While it's early in the New Year, we are experiencing a mini-rotation of sorts, as smaller names are underperforming larger names. Year to date, the S&P 500 is up about 2.4%, but as you look further down the market-cap spectrum, the story changes. The Russell 2000 is close to flat (up 0.4%) while the Russell Microcap Index is down 1.7%.
There's also divide between the performance of growth and value. The Russell 2000 Growth Index is up 1.7% year to date, while the Russell 2000 Value Index is down 0.8%. There's also a percentage-point performance difference between the Russell Microcap Growth (down 1.1%) and Russell Microcap Value (down 2.1%) indexes. The diverging performances between growth and value are most pronounced in large-caps, as the Russell 1000 Growth Index (up 4.4%) is strongly outperforming the Russell 1000 Value Index (up 1.1%).
At least for now, large growth is back in style. That's not exactly music to the ears of those focused on small value, but this comes with the territory. Value enjoyed a solid run last year, and all good things must come to an end, at least for now. I suspect that with all the uncertainties surrounding the new administration's policies, the economy, potential tax reform, rising interest rates, inflation and trade policy that we are experiencing a flight to quality of sorts in the equity markets, most pronounced toward larger-growth names.
With smaller value names taking some heat, the performance of my 2017 Double Net tracking portfolio has been interesting so far, to say the least. First, the portfolio is about flat for year (off 0.2%), which is OK all things considered. Digging deeper, however, reveals widely diverging performances by the portfolio's constituents.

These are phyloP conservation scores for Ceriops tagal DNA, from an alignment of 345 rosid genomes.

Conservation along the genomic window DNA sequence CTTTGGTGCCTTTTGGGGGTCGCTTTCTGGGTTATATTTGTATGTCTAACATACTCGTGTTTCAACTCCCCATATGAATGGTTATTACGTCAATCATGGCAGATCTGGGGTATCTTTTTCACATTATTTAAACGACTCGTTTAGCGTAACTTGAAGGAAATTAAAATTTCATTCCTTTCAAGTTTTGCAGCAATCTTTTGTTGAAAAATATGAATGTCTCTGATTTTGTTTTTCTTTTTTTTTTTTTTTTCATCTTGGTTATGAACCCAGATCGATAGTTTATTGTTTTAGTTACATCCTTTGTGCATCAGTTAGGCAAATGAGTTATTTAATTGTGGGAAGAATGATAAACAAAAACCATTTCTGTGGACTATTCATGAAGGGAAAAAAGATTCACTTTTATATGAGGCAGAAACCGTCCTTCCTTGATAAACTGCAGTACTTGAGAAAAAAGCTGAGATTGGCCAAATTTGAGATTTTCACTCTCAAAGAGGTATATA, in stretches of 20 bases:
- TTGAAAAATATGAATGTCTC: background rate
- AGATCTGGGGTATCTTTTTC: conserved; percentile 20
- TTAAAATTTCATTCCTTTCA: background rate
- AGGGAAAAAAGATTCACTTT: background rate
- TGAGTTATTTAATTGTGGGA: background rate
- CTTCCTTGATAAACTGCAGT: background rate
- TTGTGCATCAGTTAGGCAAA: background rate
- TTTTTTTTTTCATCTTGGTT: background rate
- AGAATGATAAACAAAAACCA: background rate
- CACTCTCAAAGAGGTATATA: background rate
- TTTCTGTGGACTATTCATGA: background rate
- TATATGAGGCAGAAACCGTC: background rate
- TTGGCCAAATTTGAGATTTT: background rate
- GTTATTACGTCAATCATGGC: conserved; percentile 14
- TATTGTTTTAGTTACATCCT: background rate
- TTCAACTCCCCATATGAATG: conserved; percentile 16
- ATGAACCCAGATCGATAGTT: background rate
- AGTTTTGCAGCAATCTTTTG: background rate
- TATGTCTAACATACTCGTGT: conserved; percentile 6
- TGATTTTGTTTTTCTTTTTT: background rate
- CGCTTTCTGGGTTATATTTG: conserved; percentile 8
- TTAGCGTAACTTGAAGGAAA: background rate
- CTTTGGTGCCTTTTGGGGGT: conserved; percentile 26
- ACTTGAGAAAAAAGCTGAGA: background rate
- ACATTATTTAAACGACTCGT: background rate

The best performer so far is Kulicke & Soffa (KLIC) (up 28.5%), which put up some solid first-quarter numbers last week; the stock is enjoying a solid run over the past year. AXT (AXTI) (up 16%), Universal Corp. (UVV) (up 11.6%), Tesco (TESO) (up 8.5%) and Electro Scientific (ESIO) (up 6.7%) also are aiding the portfolio's performance.
From there, however, it is all downhill. Twelve of the portfolio's 20 names are in negative territory, with struggling Fitbit (FIT) (down 21.9%) leading the way. That name is sucking wind, as investors try to decide whether there's value at these levels or another shoe to drop. Boating retailer West Marine (WMAR) (down 13.5%) has given back its late 2016 gains on no news and now trades at 1.03x net current asset value. The company is expected to report fourth-quarter earnings on Feb. 27, but that's low season for the company and losses are expected.
Watchmaker Movado (MOV) (down 11.3%), Hurco (HURC) (down 9.7%), CSS Industries (CSS) (down 8.9%), Gencor (GENC) (down 7.2%) and FreightCar America (RAIL) (down 5.1%) round out the biggest losers so far this year.
This is the type of environment where smaller, more distressed names can swing wildly on a daily basis. Hopefully, in all of volatility, it also will provide some opportunity to pick up some names on the cheap.